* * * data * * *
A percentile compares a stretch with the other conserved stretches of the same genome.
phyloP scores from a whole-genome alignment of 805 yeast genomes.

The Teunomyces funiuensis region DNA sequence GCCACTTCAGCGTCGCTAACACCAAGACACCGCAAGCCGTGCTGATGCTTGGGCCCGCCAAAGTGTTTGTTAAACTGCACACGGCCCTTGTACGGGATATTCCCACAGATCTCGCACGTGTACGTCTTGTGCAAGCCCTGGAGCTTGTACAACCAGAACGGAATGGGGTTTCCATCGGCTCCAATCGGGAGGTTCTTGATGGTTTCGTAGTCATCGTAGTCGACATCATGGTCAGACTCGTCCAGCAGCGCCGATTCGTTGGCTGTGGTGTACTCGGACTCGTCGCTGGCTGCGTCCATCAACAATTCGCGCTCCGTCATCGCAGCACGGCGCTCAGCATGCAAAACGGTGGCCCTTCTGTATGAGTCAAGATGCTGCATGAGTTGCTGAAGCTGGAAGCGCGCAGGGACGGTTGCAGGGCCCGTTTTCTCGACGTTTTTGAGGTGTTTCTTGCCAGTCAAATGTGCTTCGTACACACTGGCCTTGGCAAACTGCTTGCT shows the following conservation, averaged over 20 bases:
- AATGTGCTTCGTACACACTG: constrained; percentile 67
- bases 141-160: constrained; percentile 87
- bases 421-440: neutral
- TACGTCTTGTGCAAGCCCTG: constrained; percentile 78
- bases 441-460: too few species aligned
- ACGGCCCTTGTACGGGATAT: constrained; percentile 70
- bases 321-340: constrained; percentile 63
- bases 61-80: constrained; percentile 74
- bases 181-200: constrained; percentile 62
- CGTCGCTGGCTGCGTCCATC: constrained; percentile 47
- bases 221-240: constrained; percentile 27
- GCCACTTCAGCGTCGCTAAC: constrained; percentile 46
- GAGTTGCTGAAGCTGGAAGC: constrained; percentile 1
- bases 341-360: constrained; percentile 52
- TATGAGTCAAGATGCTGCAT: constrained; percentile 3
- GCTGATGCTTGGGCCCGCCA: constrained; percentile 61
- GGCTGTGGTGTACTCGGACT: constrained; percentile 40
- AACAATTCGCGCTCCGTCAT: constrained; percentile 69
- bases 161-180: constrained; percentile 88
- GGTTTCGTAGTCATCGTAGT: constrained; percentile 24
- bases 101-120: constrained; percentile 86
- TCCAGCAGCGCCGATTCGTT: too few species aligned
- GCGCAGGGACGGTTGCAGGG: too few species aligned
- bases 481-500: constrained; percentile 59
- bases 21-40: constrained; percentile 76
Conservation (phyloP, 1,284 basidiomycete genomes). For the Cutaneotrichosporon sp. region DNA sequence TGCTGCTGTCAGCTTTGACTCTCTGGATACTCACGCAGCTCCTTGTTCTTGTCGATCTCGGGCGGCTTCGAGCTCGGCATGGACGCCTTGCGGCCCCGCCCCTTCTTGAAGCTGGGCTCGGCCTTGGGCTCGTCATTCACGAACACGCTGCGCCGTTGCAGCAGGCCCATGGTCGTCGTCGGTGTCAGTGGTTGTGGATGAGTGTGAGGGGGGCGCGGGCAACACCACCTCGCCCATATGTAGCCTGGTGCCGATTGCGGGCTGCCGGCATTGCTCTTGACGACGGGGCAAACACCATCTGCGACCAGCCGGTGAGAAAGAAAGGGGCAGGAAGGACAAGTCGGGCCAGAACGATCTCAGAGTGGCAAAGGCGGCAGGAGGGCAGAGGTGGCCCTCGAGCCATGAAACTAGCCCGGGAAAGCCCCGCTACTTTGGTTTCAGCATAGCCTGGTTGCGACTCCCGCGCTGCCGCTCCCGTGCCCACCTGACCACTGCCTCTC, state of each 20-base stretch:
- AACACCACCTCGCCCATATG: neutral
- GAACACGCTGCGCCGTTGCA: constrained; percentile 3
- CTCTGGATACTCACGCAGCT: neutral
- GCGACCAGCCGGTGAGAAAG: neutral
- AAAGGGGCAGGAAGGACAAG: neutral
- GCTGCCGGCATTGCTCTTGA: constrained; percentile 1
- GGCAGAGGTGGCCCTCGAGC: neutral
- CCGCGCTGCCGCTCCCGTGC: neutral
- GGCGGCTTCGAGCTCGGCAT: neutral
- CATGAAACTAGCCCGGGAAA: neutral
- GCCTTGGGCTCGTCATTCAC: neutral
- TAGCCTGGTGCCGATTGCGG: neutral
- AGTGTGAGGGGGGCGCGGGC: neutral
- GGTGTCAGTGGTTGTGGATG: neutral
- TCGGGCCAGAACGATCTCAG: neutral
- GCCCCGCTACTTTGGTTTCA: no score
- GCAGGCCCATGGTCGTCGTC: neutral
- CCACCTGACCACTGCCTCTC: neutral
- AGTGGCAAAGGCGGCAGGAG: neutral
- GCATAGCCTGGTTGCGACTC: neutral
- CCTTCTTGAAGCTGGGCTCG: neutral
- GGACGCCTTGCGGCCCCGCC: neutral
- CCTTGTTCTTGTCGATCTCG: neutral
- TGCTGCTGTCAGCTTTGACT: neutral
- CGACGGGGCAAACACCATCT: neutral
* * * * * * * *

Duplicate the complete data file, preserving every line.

A percentile compares a stretch with the other conserved stretches of the same genome.
phyloP scores from a whole-genome alignment of 805 yeast genomes.

The Teunomyces funiuensis region DNA sequence GCCACTTCAGCGTCGCTAACACCAAGACACCGCAAGCCGTGCTGATGCTTGGGCCCGCCAAAGTGTTTGTTAAACTGCACACGGCCCTTGTACGGGATATTCCCACAGATCTCGCACGTGTACGTCTTGTGCAAGCCCTGGAGCTTGTACAACCAGAACGGAATGGGGTTTCCATCGGCTCCAATCGGGAGGTTCTTGATGGTTTCGTAGTCATCGTAGTCGACATCATGGTCAGACTCGTCCAGCAGCGCCGATTCGTTGGCTGTGGTGTACTCGGACTCGTCGCTGGCTGCGTCCATCAACAATTCGCGCTCCGTCATCGCAGCACGGCGCTCAGCATGCAAAACGGTGGCCCTTCTGTATGAGTCAAGATGCTGCATGAGTTGCTGAAGCTGGAAGCGCGCAGGGACGGTTGCAGGGCCCGTTTTCTCGACGTTTTTGAGGTGTTTCTTGCCAGTCAAATGTGCTTCGTACACACTGGCCTTGGCAAACTGCTTGCT shows the following conservation, averaged over 20 bases:
- AATGTGCTTCGTACACACTG: constrained; percentile 67
- bases 141-160: constrained; percentile 87
- bases 421-440: neutral
- TACGTCTTGTGCAAGCCCTG: constrained; percentile 78
- bases 441-460: too few species aligned
- ACGGCCCTTGTACGGGATAT: constrained; percentile 70
- bases 321-340: constrained; percentile 63
- bases 61-80: constrained; percentile 74
- bases 181-200: constrained; percentile 62
- CGTCGCTGGCTGCGTCCATC: constrained; percentile 47
- bases 221-240: constrained; percentile 27
- GCCACTTCAGCGTCGCTAAC: constrained; percentile 46
- GAGTTGCTGAAGCTGGAAGC: constrained; percentile 1
- bases 341-360: constrained; percentile 52
- TATGAGTCAAGATGCTGCAT: constrained; percentile 3
- GCTGATGCTTGGGCCCGCCA: constrained; percentile 61
- GGCTGTGGTGTACTCGGACT: constrained; percentile 40
- AACAATTCGCGCTCCGTCAT: constrained; percentile 69
- bases 161-180: constrained; percentile 88
- GGTTTCGTAGTCATCGTAGT: constrained; percentile 24
- bases 101-120: constrained; percentile 86
- TCCAGCAGCGCCGATTCGTT: too few species aligned
- GCGCAGGGACGGTTGCAGGG: too few species aligned
- bases 481-500: constrained; percentile 59
- bases 21-40: constrained; percentile 76
Conservation (phyloP, 1,284 basidiomycete genomes). For the Cutaneotrichosporon sp. region DNA sequence TGCTGCTGTCAGCTTTGACTCTCTGGATACTCACGCAGCTCCTTGTTCTTGTCGATCTCGGGCGGCTTCGAGCTCGGCATGGACGCCTTGCGGCCCCGCCCCTTCTTGAAGCTGGGCTCGGCCTTGGGCTCGTCATTCACGAACACGCTGCGCCGTTGCAGCAGGCCCATGGTCGTCGTCGGTGTCAGTGGTTGTGGATGAGTGTGAGGGGGGCGCGGGCAACACCACCTCGCCCATATGTAGCCTGGTGCCGATTGCGGGCTGCCGGCATTGCTCTTGACGACGGGGCAAACACCATCTGCGACCAGCCGGTGAGAAAGAAAGGGGCAGGAAGGACAAGTCGGGCCAGAACGATCTCAGAGTGGCAAAGGCGGCAGGAGGGCAGAGGTGGCCCTCGAGCCATGAAACTAGCCCGGGAAAGCCCCGCTACTTTGGTTTCAGCATAGCCTGGTTGCGACTCCCGCGCTGCCGCTCCCGTGCCCACCTGACCACTGCCTCTC, state of each 20-base stretch:
- AACACCACCTCGCCCATATG: neutral
- GAACACGCTGCGCCGTTGCA: constrained; percentile 3
- CTCTGGATACTCACGCAGCT: neutral
- GCGACCAGCCGGTGAGAAAG: neutral
- AAAGGGGCAGGAAGGACAAG: neutral
- GCTGCCGGCATTGCTCTTGA: constrained; percentile 1
- GGCAGAGGTGGCCCTCGAGC: neutral
- CCGCGCTGCCGCTCCCGTGC: neutral
- GGCGGCTTCGAGCTCGGCAT: neutral
- CATGAAACTAGCCCGGGAAA: neutral
- GCCTTGGGCTCGTCATTCAC: neutral
- TAGCCTGGTGCCGATTGCGG: neutral
- AGTGTGAGGGGGGCGCGGGC: neutral
- GGTGTCAGTGGTTGTGGATG: neutral
- TCGGGCCAGAACGATCTCAG: neutral
- GCCCCGCTACTTTGGTTTCA: no score
- GCAGGCCCATGGTCGTCGTC: neutral
- CCACCTGACCACTGCCTCTC: neutral
- AGTGGCAAAGGCGGCAGGAG: neutral
- GCATAGCCTGGTTGCGACTC: neutral
- CCTTCTTGAAGCTGGGCTCG: neutral
- GGACGCCTTGCGGCCCCGCC: neutral
- CCTTGTTCTTGTCGATCTCG: neutral
- TGCTGCTGTCAGCTTTGACT: neutral
- CGACGGGGCAAACACCATCT: neutral